MLB needs reform before it’s too late

It’s nice to finally be able to catch a baseball game at one of the local parks in the area as baseball is starting to begin play around the Mahoning Valley.

Groups of men and women came together, along with Gov. Mike DeWine and the Ohio Department of Health, to find a way to work around the COVID-19 pandemic and bring baseball back.

And yet owners, players, lawyers, unions or any other type of national mediator can’t do the same with Major League Baseball. Let this sink in for a minute: Youth leagues created ways to play the game safely at sandlots in a matter of weeks, but millionaires and billionaires are too busy squabbling over who gets more money to figure it out.

It literally makes me sick. The game many of us grew up loving —America’s pastime — has turned into a joke, and it’s almost to the point where maybe it shouldn’t recover.

MLB, much like America as a whole, needs a reform. The financial politics of baseball are an endless abyss of percentages, skewed revenues and back-alley agreements — and that’s when the season isn’t interrupted by a pandemic. The current situation is complex and touchy, with several variables affecting how many games could be played in the regular season and the postseason.

In the end, it comes down to money — who could lose more or be lucky enough to gain more. Don’t let anyone trick you into thinking it’s about health. If youth leagues around the country can figure out how to play safely (and they have fans attending their games), so can the countless doctors and health experts involved in a billion-dollar corporation.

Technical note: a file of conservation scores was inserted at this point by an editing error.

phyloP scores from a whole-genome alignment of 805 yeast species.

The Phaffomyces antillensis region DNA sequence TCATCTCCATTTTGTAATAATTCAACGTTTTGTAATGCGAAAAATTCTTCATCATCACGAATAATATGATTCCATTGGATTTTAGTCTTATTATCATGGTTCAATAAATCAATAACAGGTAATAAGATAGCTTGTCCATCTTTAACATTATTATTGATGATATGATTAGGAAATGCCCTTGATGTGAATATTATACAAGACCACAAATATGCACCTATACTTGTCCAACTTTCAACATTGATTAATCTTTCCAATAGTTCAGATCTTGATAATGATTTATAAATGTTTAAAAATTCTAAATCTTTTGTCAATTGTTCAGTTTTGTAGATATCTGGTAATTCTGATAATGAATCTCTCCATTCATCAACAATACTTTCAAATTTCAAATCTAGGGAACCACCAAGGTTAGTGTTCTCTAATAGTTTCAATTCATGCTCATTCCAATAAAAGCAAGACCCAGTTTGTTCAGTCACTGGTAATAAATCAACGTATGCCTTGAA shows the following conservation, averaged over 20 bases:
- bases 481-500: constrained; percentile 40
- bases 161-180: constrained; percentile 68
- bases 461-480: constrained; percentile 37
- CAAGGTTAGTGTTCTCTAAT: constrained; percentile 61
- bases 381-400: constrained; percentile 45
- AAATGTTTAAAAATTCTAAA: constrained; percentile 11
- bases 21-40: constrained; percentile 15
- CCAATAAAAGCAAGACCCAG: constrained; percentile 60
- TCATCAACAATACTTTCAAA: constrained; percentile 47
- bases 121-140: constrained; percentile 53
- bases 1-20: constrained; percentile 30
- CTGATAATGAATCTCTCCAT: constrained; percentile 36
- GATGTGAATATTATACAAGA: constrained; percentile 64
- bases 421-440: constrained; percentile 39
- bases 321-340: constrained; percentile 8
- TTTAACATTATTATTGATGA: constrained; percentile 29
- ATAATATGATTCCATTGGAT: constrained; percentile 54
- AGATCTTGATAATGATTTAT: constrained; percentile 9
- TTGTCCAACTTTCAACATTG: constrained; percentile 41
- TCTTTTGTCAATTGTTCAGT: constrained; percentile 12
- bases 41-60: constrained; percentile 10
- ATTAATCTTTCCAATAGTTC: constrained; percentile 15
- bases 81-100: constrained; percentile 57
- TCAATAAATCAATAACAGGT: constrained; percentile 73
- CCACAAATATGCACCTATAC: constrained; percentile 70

Throughout all the back-and-forth arguments and failed proposals by each side, they have all lost sight of who is losing out the most: the game of baseball and its dwindling fan base.

MLB has been trying — and failing — for years to find ways to engage the younger generations. The game is suffering at the youth levels, with participation and viewership decreasing, and it has been for years. Obviously, this current dispute isn’t helping, and the overpaid fools involved are either too blind to see that, or they just don’t care. Either way, this could be crippling for the sport.

Even if an agreement is reached in the coming days, some of the league’s best players could choose to sit out if the arrangement doesn’t suit them. Anyone want to watch the Cleveland Indians without Francisco Lindor, or the Los Angeles Angles without Mike Trout? Sure, the die-hard fans would probably still tune in, but not the kids — not the future.

I’m not naive enough to overlook that people are risking their health and safety, not to mention the millions of dollars they’ve spent most of their lives trying to earn, but that doesn’t forgive their greed. You’re being paid an absurd amount of money to play a game! Enough already.

The days of playing wiffleball in the backyard and pretending you were Ken Griffey Jr., Jose Canseco or Sammy Sosa when you were at the plate seem lost. Those moments playing catch with dad are fading. The game of baseball is crumbling, and the people who grew up loving it are a big reason why. The owners are just as guilty, and their insatiable desire for money is equally disgusting.

All of it is staining one of the purest sports created. Let’s hope the kids down at the local field can somehow infuse a different respect for what was once America’s pastime.


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